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retrofit briefing Technologhy4Change

Published by BRE Trust

UK code for domestic refurb is coming


A new BREEAM standard for domestic refurbishment is in the final stages of trial and has already been taken up by one local authority.

This month assessors are measuring more than 300 UK homes in a pilot programme for the new BREEAM assessment method for domestic refurbishment. The final version will be launched in the autumn, and ahead of its launch Croydon council has committed to applying the standard.

The method comes amid growing calls for an industry-acceptable standard to measure the greening of existing homes as large-scale upgrading becomes central to meeting the government's carbon emissions targets. Last month, the Centre for Alternative Technology (CAT) called for a code for sustainable refurbishment to stand alongside the CSH. In its report, Zero Carbon Britain 2030 CAT said a code for refurbishment was needed "to ensure this [refurbishment work] is done to a high level and avoid it being done twice."

BRE Global is in the final stages of trialling the new method after initial stakeholder workshops last year. Initial feedback from the pilot is positive and the standard has already been written into the London Borough of Croydon's core strategy.

Croydon council requires new build housing to be built to Code for Sustainable Homes (CSH) level 4 and conversion and refurbishment of existing buildings to meet BREEAM domestic refurbishment standards. The new method is designed to sit alongside CSH, providing a means of setting environmental requirements for refurbishment projects. It also complements the Green Deal initiative for homeowners which is planned to encourage energy efficiency refits and comes on stream in 2012. A BRE spokesman said: "It is a national standard that can be used in a local context to address local issues.  Its aim is to help maximise the impact of the government's proposed Green Deal by providing a standard to measure homes against."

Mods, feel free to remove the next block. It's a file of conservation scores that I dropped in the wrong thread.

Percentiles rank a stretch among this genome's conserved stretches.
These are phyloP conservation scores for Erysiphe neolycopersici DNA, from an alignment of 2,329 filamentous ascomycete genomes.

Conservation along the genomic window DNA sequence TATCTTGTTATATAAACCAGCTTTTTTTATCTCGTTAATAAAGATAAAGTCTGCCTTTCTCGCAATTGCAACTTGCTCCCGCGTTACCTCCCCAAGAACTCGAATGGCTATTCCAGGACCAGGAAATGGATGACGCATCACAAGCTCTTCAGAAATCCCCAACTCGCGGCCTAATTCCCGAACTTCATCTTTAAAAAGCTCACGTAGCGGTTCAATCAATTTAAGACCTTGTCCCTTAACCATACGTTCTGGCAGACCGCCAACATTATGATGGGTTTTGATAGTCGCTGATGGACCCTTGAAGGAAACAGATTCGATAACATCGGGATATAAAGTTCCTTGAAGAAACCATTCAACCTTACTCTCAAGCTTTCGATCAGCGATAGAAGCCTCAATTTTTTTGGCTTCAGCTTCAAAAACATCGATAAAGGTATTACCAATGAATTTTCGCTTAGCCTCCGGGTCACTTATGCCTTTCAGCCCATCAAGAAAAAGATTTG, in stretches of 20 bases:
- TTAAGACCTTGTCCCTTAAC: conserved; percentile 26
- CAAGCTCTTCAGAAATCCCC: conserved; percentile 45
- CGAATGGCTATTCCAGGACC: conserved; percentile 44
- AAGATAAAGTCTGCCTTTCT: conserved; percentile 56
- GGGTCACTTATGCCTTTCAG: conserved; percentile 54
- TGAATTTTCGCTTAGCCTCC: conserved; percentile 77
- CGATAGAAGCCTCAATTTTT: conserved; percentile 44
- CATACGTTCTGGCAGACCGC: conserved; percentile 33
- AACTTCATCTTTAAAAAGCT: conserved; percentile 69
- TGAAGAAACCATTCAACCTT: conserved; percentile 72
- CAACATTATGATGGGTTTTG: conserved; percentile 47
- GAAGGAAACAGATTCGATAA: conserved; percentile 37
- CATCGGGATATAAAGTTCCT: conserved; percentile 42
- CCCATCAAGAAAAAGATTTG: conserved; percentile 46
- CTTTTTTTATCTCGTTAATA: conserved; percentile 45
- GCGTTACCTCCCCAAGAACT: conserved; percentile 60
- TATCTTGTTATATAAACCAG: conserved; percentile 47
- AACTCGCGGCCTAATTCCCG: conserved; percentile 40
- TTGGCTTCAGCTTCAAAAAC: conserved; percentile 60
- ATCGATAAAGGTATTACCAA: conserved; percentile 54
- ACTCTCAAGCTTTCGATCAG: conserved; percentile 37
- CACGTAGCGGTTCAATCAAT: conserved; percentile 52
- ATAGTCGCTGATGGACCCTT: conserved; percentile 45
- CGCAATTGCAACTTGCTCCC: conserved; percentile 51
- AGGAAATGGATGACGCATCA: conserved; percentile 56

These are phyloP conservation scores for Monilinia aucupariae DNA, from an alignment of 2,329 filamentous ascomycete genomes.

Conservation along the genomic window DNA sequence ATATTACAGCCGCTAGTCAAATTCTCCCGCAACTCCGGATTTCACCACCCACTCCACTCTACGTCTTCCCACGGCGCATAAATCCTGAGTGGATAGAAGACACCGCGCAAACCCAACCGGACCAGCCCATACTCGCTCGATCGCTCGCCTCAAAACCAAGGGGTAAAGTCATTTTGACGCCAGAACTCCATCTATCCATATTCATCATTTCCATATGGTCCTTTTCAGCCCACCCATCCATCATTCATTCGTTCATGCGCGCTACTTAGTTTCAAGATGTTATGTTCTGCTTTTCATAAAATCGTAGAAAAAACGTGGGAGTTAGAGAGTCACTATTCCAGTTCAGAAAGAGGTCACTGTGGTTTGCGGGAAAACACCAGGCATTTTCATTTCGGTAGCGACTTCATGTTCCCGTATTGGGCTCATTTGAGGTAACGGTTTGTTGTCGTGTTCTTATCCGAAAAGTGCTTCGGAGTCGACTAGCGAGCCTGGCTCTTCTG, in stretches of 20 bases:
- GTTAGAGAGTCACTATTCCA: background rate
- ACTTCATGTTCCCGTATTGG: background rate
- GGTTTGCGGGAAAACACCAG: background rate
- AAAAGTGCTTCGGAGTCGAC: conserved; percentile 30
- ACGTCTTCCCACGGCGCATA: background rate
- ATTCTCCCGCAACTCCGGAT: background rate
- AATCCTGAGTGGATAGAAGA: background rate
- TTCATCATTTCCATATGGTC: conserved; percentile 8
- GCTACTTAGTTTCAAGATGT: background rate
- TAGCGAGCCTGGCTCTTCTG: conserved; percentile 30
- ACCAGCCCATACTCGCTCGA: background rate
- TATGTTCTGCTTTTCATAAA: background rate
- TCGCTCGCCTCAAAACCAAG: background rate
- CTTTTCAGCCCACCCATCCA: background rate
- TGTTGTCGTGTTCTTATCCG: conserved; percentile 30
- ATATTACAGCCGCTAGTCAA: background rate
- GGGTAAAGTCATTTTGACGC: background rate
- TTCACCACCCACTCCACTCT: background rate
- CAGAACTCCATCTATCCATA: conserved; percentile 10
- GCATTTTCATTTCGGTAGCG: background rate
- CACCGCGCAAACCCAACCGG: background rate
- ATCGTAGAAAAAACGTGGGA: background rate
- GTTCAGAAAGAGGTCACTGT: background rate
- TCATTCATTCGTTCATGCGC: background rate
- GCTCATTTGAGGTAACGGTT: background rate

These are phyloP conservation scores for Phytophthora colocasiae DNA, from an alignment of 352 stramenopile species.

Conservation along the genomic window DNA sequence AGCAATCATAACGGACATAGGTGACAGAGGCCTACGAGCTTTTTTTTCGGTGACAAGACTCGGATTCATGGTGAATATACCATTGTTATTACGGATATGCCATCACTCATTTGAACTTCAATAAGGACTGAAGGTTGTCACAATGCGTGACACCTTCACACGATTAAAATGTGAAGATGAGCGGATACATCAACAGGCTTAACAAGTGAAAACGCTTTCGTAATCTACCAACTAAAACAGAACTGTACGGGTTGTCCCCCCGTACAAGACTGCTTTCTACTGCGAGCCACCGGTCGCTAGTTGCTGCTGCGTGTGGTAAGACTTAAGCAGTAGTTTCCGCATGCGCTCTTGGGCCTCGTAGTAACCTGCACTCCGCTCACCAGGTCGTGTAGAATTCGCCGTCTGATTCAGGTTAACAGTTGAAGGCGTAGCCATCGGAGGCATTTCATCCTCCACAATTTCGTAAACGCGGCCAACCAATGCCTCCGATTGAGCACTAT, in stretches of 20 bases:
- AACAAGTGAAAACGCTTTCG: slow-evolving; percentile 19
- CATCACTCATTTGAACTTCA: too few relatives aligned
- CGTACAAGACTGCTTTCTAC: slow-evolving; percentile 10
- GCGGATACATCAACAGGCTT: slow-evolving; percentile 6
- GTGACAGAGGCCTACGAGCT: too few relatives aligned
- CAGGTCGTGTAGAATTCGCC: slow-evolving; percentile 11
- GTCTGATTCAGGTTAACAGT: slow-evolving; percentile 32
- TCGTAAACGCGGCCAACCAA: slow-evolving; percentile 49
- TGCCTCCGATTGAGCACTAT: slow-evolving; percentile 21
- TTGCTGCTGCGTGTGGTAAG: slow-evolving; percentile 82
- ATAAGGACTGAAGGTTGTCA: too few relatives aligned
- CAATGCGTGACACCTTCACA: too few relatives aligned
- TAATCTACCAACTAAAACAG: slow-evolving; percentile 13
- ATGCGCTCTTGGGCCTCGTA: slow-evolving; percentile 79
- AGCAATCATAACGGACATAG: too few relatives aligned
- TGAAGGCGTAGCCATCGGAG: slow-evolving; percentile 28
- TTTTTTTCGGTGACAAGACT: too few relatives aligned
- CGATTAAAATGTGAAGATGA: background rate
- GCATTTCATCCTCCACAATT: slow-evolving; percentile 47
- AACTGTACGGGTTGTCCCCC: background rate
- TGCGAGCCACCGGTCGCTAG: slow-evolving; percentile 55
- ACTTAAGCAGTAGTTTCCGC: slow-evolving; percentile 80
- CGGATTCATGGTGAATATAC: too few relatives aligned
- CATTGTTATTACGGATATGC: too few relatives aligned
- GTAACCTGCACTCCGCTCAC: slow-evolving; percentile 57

This new standard is in the BREEAM format but is tuned to the needs of existing homes. Properties are measured against such environmental criteria as energy and water use, and then given a rating ranging from ‘pass' to ‘outstanding'. The pilot programme is testing the method in properties of varying types and ages, ranging from apartments to traditional houses.

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